On Petition for Review from the United States Department of Justice Board of Immigration Appeals (BIA No. A17-156-946).
The opinion of the court was delivered by: Aldisert, Circuit Judge
Submitted Under Third Circuit LAR 34.1(a) January 13, 2005
Before: BARRY, AMBRO and ALDISERT, Circuit Judges.
This petition for review of a decision of the Board of Immigration Appeals ("BIA") presents a single issue: whether Petitioner Keith Wai Keung Ng's use of interstate commerce facilities in the commission of a murder-for-hire, in violation of 18 U.S.C. § 1958, constitutes an aggravated felony under 8 U.S.C. § 1101(a)(43)(F). We conclude that it does. Accordingly, Ng is removable under 8 U.S.C. § 1227(a)(2)(A)(iii) and the petition for review will be denied.
Ng is a native of Hong Kong and a citizen of the United Kingdom. He was admitted to the United States as a nonimmigrant on July 10, 1966, and his status was adjusted to that of a lawful permanent resident on May 20, 1976.
On September 14, 2000, Ng was convicted in the United States District Court for the Eastern District of Michigan of three counts of violating 18 U.S.C. § 1958, which proscribes the use of interstate commerce facilities in the commission of a murder-for-hire. He was sentenced to 121 months in prison. The indictment reflects that Ng traveled from California to Michigan, made phone calls from California to Michigan, and caused the putative hitman to travel from Michigan to California, all with the intent of paying to have his then-girlfriend's husband murdered. The putative hitman became a government informant after being contacted by Ng and never intended nor attempted to follow through with the scheme.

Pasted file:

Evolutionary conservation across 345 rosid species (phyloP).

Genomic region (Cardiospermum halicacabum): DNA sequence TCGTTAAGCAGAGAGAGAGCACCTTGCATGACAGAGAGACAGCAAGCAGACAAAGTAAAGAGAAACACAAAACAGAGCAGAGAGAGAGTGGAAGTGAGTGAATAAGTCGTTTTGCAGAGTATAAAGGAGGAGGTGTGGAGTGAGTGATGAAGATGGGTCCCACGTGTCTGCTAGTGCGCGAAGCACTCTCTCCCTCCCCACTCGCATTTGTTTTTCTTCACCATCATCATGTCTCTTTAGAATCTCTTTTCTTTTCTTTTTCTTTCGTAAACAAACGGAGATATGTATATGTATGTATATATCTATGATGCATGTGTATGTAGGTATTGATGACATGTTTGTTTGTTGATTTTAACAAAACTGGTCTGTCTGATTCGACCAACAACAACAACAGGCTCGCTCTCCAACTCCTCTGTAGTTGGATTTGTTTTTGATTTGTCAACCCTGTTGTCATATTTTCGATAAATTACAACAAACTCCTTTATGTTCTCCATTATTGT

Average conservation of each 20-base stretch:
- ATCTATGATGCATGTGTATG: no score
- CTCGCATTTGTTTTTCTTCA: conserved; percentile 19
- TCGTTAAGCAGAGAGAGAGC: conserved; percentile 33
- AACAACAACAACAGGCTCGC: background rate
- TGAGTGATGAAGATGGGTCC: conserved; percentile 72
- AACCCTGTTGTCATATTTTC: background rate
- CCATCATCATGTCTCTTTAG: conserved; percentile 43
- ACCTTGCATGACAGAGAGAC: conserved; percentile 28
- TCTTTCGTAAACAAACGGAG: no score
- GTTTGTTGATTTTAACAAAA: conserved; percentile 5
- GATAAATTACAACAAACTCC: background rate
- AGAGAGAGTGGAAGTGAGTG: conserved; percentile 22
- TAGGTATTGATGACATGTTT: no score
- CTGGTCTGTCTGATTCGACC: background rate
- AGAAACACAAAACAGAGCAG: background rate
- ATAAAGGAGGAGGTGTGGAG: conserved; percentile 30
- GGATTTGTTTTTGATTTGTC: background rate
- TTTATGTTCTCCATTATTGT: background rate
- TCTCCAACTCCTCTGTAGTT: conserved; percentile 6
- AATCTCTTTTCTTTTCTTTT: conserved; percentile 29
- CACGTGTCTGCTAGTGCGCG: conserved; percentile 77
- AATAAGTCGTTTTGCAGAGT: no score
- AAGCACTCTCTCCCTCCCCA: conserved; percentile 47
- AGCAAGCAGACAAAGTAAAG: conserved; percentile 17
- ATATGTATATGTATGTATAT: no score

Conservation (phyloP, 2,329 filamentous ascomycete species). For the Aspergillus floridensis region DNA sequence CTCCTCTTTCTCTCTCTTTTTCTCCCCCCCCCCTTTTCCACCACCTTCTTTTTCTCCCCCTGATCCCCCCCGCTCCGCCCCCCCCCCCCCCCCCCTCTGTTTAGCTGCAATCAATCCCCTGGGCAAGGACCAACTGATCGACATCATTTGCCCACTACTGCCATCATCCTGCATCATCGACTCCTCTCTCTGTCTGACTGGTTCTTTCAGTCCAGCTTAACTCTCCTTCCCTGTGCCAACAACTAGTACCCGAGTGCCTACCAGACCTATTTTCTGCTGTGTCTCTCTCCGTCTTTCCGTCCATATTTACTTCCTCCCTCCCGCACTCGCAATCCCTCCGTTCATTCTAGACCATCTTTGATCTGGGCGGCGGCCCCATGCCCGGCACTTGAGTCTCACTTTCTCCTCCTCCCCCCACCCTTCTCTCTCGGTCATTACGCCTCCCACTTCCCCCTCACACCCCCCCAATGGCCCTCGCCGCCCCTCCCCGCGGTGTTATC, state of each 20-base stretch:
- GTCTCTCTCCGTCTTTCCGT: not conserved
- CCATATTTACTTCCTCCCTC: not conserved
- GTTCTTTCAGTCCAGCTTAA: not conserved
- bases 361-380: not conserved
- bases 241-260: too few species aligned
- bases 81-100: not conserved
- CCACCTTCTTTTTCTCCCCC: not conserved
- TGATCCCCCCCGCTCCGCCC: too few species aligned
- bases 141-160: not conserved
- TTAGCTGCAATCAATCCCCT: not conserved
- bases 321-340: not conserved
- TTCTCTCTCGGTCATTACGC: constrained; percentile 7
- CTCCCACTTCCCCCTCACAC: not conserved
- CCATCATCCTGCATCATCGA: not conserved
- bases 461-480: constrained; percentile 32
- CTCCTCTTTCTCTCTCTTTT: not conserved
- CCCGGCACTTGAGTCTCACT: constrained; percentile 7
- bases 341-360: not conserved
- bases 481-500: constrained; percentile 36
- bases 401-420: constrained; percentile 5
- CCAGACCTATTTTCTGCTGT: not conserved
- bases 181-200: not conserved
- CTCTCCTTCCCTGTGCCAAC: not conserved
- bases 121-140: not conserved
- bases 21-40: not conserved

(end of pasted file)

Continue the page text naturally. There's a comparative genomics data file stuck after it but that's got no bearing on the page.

On April 4, 2002, the Immigration and Naturalization Service*fn1 served Ng with a Notice to Appear charging him with removability under 8 U.S.C. § 1227(a)(2)(A)(iii) for having been convicted of an aggravated felony as defined at 8 U.S.C. § 1101(a)(43). Specifically, the Notice to Appear alleges that Ng had been convicted of an aggravated felony as defined at § 1101(a)(43)(F), which states: "[A] crime of violence (as defined in section 16 of Title 18, United States Code, but not including a purely political offense) for which the term of imprisonment [is] at least one year."
In the proceedings before the Immigration Judge ("IJ"), Ng admitted that he had been convicted of violating 18 U.S.C. § 1958, but disputed that he had committed a "crime of violence" as defined at 18 U.S.C. § 16. Ng filed a motion to terminate proceedings, which the IJ denied in a July 13, 2004 order. The IJ then found Ng removable, concluding that a violation of 18 U.S.C. § 1958 constitutes a "crime of violence" under 18 U.S.C. § 16, and is therefore an aggravated felony pursuant to 8 U.S.C. § 1101(a)(43)(F).
Ng timely appealed, and the BIA affirmed without opinion pursuant to 8 C.F.R. § 1003.1(e)(4). This petition for review followed.
We have jurisdiction over Ng's petition for review pursuant to 8 U.S.C. § 1252(a)(2)(D). The Real ID Act, which took effect on May 11, 2005, and applies retroactively to pending petitions for review, see Papageorgiou v. Gonzales, 413 F.3d 356, 358 (3d Cir. 2005), clarifies that our jurisdiction extends to "questions of law raised upon a petition for review," including petitions for review of removal orders based on aggravated felony convictions.*fn2 See Real ID Act § 106(a)(1)(A)(iii), Pub. L. No. 109-13, 119 Stat. 231, 310 (2005), codified at 8 U.S.C. § 1252(a)(2)(D). We are therefore free to consider Ng's purely ...